Land grab gives food for thought

Media Releases, Opinion article written on the 27 Sep 2011

In Australia and around the world, we are observing new global gold rush but today it is in pursuit of land. Governments and investors are rushing to acquire agricultural plots outside their own borders for future food supplies and as investments, heralding the rise of a new phenomenon in the developing world: the international land grab.

In an international report released last week, titled Land and Power, Oxfam revealed preliminary research that 227 million hectares – equivalent to half the agricultural land in Australia – has been sold or leased in the developing world over the last decade, mostly by international investors.

While international investment can play a vital role in development and poverty reduction, most of these land deals are marred in secrecy and actually contribute very little to developing countries’ economies. Land is often sold as unused or underdeveloped, ignoring the small-scale farmers who live on it and are left with no way of growing food and earning a living.

Among the examples in the report is a case in Uganda where more than 20,000 people were evicted, some violently, to make way for a British company New Forest Company without being provided compensation or alternative land, driving many into malnourishment and landless poverty.

One of the women said she and her husband had owned six hectares of land for 20 years which they used to feed themselves, and educate their six children by selling their surplus produce. After the eviction, they no longer have enough land to farm and rely on casual labour, and their children cannot go to school and often eat only once a day.

The precariousness of her family’s current existence is reason alone to question why there is a rush to forage the developing world for food. Oxfam believes the recent rise in land acquisitions is in part due to the 2007– 08 food prices crisis, where the cost of staple foods soared. Not only did this intensify poverty in the developing world, it led many to purchase land for speculative purposes, knowing that further price increases in the coming years were such a safe bet.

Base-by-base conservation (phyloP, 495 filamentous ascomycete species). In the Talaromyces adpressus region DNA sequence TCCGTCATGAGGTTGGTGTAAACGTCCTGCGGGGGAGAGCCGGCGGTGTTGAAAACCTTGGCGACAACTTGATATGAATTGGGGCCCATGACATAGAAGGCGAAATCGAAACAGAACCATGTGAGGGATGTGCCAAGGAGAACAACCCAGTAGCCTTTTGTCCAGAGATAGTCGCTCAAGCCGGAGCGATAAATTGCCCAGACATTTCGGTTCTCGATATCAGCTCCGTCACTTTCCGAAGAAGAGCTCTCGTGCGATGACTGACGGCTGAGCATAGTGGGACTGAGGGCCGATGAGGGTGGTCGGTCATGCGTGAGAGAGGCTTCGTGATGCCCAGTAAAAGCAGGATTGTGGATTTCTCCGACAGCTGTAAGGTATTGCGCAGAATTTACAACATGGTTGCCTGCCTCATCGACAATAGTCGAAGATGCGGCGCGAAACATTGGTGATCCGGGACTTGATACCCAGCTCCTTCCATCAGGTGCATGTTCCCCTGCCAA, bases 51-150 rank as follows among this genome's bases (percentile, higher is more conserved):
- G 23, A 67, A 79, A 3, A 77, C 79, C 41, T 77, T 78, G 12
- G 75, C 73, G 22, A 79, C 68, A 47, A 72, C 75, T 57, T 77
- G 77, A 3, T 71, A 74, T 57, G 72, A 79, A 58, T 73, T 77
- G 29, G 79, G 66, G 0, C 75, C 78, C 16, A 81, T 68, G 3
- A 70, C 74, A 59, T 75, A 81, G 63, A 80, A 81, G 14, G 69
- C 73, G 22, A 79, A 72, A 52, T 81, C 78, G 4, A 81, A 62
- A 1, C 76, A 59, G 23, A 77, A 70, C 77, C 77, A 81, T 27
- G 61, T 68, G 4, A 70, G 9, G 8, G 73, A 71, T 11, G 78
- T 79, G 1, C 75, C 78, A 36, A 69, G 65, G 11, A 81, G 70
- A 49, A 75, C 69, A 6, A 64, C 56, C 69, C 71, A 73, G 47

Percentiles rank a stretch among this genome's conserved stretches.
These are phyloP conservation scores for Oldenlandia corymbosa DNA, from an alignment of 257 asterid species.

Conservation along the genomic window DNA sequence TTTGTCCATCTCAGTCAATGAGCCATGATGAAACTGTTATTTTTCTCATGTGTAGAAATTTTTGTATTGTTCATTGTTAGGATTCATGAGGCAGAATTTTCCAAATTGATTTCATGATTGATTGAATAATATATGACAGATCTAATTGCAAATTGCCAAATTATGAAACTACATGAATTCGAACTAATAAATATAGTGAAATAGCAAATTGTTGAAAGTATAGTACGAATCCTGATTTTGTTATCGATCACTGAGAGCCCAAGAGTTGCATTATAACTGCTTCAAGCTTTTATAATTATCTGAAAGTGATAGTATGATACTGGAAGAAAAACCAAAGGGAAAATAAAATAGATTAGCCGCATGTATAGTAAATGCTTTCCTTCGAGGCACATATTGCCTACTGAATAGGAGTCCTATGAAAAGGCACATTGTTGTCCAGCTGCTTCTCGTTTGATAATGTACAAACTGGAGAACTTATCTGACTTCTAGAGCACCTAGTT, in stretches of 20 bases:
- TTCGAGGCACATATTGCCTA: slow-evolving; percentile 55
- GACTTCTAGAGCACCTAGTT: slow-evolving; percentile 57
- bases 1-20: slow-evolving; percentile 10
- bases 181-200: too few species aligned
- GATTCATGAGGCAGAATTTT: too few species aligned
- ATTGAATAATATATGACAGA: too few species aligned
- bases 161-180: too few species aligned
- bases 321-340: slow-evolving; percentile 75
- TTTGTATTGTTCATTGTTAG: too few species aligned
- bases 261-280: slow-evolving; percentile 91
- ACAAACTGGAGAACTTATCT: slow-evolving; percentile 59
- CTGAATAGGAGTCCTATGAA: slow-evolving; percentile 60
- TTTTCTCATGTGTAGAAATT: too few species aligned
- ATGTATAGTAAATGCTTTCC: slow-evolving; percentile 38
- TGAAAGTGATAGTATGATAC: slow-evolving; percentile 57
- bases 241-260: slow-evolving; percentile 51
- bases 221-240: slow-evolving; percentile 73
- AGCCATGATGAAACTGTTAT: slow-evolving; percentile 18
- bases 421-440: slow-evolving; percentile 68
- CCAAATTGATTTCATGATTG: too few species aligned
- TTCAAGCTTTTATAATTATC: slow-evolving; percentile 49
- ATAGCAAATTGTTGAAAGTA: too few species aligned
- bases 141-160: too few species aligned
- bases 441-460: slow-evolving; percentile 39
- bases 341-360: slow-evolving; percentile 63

The second is an increased demand for biofuels; crops such as palm oil, sugar and jatropha that compete for land otherwise used for food. Add in to the mix a growing a global economy and population, decreased yields because of climate change and changing diets, and it becomes easy to understand why we have a food supply crisis on our hands and a mad scramble for arable land around the world.

As a major food producer, a nation debating foreign ownership of its own agricultural soil, and above all as a wealthy country, Australia should position itself the leading advocate against this damaging practice. Next month in Rome, Australian representatives will attend a meeting at the Committee for World Food Security where overseas land investment is on the agenda, and they must back tougher safeguards. International standards – including the World Bank’s International Finance Corporation Performance Standards, the Equator Principles for responsible financial investment and the Forest Stewardship Council consultation guidelines – are currently voluntary and must be strengthened.

The Australian Government should also ensure its own export financing corporation practices the Equator Principles it has agreed to implement, which highlight the importance of protecting human rights and the array of impacts that involuntary resettlement can have on communities. Australian investors who engage in offshore production must respect all existing land use rights, and seek the free, prior and informed consent of local communities before engaging in any land-related activities.

By 2050, the global demand for food will rise by 70 per cent, and the rise of land grabbing is just one of the many signals that production is not keeping pace.

James Ensor is Oxfam Australia’s Director of Public Policy. Land and Power was released as part of Oxfam’s GROW campaign which raises awareness about the world’s broken food system.

This article was published in the Australian on Tuesday September 27. For media enquiries please contact Sunita Bose on 0407 555 960.